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“Once upon a midnight dreary, while I pondered, weak and weary, Over many a quaint and curious volume of forgotten lore…”

Ah, and what a curiously forgotten volume is a booklet rather dully entitled “Tamerlane and Other Poems.” Though the works may not be the stuff of legend like “The Raven” or “The Fall of the House of Usher”, this book is the holy grail of antique American literature.

In 1827, the man who would become known as the master of literary horror was just 18, excited to begin his career as an author and to make a name for himself. He turned to another Boston teenager for help in getting his first works published.

Using his own money, young Edgar Allan Poe paid the teen-printer – who had, at that point, only produced flyers, labels and other small bits – to publish his collection of poems as a 40-page pamphlet. An estimated 50 copies were produced, and the finished work – titled “Tamerlane and Other Poems” – hardly turned a head when it hit contemporary bookshelves.

Today, however – some 190 years after that unassuming print job in New England – Poe’s little pamphlet is considered one of the world’s rarest and most desirable books. Only twelve copies of the original 50 or so are known to exist.

A (weak) collection of poems by “A Bostonian”

Rather than using his own name, Poe’s authorship on “Tamerlane” is listed simply as “A Bostonian”, and he begins the book with an apology for the (in his eyes) sub-par quality of the poems printed within.

“Why they are now published concerns no one [but the author],” Poe writes in the introduction. Evidently, literary critics of the time agreed with Poe’s evaluation of his unrefined early work.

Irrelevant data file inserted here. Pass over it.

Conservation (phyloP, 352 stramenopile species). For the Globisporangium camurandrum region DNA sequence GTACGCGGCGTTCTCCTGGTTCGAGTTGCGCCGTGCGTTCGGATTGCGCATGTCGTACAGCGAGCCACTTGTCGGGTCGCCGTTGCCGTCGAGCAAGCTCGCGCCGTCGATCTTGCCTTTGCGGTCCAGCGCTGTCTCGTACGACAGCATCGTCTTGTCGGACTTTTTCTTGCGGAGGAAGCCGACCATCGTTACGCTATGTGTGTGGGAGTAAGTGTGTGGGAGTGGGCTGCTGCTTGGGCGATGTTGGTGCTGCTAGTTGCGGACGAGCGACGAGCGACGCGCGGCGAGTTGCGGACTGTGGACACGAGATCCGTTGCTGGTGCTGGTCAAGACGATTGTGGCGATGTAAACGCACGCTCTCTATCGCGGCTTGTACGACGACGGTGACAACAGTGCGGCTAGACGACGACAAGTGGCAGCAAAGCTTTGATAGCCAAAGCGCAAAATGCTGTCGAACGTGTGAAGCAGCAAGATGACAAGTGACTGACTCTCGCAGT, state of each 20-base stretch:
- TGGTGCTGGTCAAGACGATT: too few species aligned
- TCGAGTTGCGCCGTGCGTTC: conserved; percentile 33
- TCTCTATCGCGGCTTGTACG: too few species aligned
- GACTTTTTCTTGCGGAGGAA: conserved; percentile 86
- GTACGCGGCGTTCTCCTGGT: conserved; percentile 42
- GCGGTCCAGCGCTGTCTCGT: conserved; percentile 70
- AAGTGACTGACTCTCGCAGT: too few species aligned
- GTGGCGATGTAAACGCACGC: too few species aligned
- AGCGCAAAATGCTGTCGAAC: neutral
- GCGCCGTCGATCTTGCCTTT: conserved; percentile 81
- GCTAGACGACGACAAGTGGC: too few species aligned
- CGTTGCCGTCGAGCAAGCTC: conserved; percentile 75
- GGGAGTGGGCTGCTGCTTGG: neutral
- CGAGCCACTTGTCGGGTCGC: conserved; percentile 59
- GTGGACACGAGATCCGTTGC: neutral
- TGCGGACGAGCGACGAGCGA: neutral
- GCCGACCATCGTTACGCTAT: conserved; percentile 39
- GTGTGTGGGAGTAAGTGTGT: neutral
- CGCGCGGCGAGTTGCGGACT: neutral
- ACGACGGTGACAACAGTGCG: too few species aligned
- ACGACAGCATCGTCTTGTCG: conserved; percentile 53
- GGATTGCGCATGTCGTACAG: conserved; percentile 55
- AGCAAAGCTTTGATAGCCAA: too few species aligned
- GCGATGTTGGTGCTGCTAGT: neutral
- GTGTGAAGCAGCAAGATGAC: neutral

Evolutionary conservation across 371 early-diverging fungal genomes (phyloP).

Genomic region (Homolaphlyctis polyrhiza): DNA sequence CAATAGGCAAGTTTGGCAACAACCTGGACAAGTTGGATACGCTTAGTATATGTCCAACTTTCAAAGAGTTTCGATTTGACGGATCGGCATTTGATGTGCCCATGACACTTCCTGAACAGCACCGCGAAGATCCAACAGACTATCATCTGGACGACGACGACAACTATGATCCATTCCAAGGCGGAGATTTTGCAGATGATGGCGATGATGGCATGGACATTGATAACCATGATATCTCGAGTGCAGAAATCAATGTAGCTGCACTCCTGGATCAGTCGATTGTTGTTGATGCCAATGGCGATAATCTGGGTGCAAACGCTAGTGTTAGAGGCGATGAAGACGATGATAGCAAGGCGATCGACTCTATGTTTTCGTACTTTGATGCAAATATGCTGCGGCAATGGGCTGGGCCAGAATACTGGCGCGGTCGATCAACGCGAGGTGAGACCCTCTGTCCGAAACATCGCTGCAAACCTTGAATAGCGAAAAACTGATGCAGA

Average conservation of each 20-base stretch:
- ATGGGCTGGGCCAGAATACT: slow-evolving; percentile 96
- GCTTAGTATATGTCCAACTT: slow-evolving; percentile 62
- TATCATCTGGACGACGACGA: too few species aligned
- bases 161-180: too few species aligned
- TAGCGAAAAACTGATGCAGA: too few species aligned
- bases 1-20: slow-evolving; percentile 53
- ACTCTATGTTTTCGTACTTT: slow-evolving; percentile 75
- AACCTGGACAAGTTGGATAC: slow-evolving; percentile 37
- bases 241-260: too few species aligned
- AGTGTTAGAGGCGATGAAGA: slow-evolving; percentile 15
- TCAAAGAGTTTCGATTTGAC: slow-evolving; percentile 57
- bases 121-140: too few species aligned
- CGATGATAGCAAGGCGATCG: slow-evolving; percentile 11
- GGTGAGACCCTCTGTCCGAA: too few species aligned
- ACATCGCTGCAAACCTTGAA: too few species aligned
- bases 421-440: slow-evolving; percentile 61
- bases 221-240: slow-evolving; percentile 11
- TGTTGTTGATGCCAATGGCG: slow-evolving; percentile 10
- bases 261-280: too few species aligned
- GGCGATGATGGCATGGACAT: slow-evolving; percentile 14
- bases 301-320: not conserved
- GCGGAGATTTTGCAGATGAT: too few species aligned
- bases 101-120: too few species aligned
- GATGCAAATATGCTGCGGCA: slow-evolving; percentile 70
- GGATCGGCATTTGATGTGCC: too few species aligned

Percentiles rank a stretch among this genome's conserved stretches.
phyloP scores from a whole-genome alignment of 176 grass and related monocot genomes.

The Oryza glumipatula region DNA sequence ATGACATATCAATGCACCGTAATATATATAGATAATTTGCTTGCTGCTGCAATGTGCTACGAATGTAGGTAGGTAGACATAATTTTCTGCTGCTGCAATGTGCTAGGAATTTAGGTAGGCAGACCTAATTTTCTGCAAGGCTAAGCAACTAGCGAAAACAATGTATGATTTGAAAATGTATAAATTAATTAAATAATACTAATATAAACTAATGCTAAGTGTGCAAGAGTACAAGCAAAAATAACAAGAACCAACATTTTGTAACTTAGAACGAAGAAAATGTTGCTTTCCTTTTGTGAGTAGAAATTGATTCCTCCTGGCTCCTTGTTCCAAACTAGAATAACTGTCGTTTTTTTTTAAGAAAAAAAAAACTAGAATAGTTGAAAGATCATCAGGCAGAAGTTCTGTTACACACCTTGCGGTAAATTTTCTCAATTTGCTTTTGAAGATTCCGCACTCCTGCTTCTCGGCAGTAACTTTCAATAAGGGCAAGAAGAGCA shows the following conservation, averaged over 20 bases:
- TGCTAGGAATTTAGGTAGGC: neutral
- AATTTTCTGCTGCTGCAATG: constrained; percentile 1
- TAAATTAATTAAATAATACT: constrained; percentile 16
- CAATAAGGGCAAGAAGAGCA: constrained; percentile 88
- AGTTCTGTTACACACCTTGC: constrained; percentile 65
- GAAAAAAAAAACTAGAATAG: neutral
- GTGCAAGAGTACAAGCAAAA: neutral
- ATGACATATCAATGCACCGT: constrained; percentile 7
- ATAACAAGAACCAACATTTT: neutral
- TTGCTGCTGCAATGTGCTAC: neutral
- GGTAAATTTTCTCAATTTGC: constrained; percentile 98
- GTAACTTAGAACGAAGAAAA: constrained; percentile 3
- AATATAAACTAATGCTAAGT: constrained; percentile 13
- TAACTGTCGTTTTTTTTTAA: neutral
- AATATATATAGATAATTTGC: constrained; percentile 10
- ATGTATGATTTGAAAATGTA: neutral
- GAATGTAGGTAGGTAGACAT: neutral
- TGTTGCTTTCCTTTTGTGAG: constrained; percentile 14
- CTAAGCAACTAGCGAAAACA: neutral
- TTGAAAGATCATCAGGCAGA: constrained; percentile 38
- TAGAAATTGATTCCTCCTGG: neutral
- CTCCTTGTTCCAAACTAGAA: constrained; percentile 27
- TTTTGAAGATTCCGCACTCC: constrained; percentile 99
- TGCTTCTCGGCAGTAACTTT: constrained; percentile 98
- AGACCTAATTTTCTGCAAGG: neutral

Heavily influenced by Byron and Shelley, “Tamerlane” is a 403-line poem telling the story of a 14th-century warrior who abandons his love in favor of power, and later comes to regret his choice. The book includes eight other poems, including “Visits of the Dead” or “Spirits of the Dead”, “Evening Star” and “The Lake”.

The world’s most sought-after Poe work sells for over $600,000

During the 19th century, the book was hardly known to have existed. The first known copy was discovered in 1859, a decade after Poe’s untimely death, followed by a second copy in 1874. The British Museum holds a facsimile copy, edited by Richard Herne Shepherd, which was published as a limited edition in 1884. Another facsimile copy was published in 1941 by Thomas Ollive Mabbott.

In December, 2009, a fairly worn original copy of “Tamerlane and Other Poems” sold at Christie’s auction house in New York for a whopping $662,500, establishing a record auction price for a piece of American literature.

Previously, the last known copy to have sold at auction fetched $250,000.